Martin Luther King gave way to massive social change with one of his most famous lines, that being "I have a dream that my four little children will one day live in a nation where they will not be judged by the color of their skin, but by the content of their character."
I have begun to notice something however. That is, that there seems to be a negative and unintended backfiring of applying this principle in the present day.
Many today believe that the epitome of being a non-racist is to judge all human beings the same and completely disregard the factor of racial background. That is one possible attitude a person can take, inspired by the words of Martin Luther King. This attitude however, ironically creates and perpetuates oppression, which I will try my best to explain as we go along in this thread.
Many others apply a second attitude which in my opinion lessens harm and is far more righteous. That is, we acknowledge the oppressed nature of certain groups, and based on that acknowledgement we adjust our behaviors so as to give them a kinder and more compassionate degree of treatment than we would for someone who is not part of an oppressed group.
Now, it seems that some of us have become very concerned with identifying "racism" in terms of technicalities - that is, treating it only by the use of the historical definition of the term which for its time would have been directly in line and in correlation with harm done onto other human beings. Many of us are concerned to hold on to this technical definition today even in the face of great harm perpetuated onto other human beings. Others associate racism to harm, which would perhaps explain the use of the term being extended towards fascists, sexists, homophobes, and others who promote aggressive forms of hatred.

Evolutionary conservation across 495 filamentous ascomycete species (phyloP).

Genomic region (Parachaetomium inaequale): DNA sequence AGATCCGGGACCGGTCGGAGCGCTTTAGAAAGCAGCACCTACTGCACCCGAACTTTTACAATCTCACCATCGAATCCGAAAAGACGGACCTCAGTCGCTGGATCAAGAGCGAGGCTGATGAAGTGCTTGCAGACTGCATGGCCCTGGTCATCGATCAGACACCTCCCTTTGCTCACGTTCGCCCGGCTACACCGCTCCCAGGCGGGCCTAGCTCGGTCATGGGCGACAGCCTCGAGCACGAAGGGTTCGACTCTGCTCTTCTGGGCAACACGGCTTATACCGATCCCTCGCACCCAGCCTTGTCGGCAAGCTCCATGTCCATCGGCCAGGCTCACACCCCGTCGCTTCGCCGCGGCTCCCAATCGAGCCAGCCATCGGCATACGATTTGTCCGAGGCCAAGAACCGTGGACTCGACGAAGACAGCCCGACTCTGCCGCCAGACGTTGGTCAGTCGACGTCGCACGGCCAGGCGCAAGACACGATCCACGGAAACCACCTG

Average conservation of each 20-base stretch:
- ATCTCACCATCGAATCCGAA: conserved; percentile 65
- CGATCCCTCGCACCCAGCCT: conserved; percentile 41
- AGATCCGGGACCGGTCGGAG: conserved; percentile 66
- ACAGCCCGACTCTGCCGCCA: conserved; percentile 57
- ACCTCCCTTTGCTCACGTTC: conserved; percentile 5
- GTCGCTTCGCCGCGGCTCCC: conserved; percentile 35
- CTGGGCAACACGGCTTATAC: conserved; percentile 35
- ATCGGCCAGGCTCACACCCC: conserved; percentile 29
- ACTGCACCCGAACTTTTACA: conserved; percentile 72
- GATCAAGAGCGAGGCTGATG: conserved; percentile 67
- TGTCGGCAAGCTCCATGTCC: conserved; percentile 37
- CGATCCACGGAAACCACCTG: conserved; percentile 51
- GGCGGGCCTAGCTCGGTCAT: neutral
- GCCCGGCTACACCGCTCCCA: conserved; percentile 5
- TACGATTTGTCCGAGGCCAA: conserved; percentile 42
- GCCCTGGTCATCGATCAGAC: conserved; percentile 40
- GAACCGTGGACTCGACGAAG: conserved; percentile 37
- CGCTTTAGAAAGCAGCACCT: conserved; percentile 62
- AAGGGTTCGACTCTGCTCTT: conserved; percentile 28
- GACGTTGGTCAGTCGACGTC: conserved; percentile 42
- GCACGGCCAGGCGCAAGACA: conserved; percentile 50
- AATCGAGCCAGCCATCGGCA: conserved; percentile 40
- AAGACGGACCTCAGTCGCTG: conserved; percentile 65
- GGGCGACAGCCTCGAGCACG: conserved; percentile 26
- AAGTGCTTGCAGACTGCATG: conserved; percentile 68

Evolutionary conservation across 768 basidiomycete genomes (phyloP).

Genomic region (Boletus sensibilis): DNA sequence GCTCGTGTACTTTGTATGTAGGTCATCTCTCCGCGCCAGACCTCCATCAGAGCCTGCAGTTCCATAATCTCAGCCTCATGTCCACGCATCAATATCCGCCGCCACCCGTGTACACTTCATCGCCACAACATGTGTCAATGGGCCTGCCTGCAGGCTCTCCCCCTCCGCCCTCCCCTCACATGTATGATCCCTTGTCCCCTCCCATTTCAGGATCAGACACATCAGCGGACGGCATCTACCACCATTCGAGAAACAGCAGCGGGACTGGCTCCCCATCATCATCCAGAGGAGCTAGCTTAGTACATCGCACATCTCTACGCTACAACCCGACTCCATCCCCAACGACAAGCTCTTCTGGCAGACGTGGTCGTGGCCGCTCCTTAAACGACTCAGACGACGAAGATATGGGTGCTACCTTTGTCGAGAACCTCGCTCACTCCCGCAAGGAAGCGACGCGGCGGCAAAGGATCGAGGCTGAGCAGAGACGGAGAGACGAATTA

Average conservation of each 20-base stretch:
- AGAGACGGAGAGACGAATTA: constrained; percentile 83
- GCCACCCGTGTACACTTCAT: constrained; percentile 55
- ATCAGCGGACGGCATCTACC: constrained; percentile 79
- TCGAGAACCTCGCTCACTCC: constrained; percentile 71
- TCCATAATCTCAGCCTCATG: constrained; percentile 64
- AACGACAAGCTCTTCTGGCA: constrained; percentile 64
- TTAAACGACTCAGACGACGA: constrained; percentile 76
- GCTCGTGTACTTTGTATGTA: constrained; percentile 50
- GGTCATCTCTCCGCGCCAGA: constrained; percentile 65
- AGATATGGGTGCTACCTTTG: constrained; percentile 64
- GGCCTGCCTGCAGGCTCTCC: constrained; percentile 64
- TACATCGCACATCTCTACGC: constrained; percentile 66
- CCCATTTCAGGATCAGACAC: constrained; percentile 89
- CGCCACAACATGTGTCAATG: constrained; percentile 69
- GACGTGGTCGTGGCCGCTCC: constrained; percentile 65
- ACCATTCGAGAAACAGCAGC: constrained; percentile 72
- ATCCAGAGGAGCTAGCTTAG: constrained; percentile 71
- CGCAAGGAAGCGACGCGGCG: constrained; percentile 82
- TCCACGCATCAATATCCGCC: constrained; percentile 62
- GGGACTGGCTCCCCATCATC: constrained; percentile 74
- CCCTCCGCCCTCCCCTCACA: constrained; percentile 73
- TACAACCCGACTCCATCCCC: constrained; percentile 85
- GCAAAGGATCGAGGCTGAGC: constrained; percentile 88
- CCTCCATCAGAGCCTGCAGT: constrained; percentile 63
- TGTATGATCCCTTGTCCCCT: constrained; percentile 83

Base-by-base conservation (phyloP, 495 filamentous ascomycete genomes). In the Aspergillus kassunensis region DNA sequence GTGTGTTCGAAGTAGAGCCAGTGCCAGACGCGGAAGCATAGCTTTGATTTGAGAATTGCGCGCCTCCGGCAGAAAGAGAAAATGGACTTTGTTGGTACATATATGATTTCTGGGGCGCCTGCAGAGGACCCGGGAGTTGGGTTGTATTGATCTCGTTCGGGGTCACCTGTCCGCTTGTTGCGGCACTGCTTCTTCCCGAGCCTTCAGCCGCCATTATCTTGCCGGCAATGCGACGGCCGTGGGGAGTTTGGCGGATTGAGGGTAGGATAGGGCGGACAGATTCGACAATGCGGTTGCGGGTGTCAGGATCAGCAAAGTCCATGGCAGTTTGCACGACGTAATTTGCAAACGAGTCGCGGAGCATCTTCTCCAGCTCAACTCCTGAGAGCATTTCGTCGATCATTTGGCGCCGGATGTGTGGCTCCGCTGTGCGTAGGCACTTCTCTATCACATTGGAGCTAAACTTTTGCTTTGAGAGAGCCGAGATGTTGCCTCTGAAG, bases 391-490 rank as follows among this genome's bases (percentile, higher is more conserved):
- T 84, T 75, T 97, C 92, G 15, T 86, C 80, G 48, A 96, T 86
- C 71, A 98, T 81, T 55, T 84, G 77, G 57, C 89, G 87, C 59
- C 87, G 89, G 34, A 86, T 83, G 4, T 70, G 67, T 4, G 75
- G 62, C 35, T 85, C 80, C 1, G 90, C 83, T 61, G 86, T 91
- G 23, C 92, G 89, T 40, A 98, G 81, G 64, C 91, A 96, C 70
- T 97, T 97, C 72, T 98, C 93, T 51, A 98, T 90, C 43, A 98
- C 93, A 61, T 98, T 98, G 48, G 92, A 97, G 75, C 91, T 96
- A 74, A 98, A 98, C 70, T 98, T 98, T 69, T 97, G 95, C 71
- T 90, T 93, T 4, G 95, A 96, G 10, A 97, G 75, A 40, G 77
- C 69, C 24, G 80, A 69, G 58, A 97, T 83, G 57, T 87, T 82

Now suppose you're a police officer. We do know in fact, that police themselves admit to racial profiling as a tool to catch those who are more likely to commit crimes. Not all police organizations do this, of course not, but many do and in fact many who have worked in the police force will attest to it themselves, for it is no secret. But suppose on the other hand, you're a police officer and you recognize the disprivileged fate of a black man due to history, and based on this recognition you decide to be more generous and compassionate towards blacks than whites.
Which attitude is more racist: Attitude #1: "I am going to treat all people equally regardless of race"
Attitude #2: "I recognize that some racial groups have been oppressed, and so I will behave more leniently and compassionately towards individuals in that group"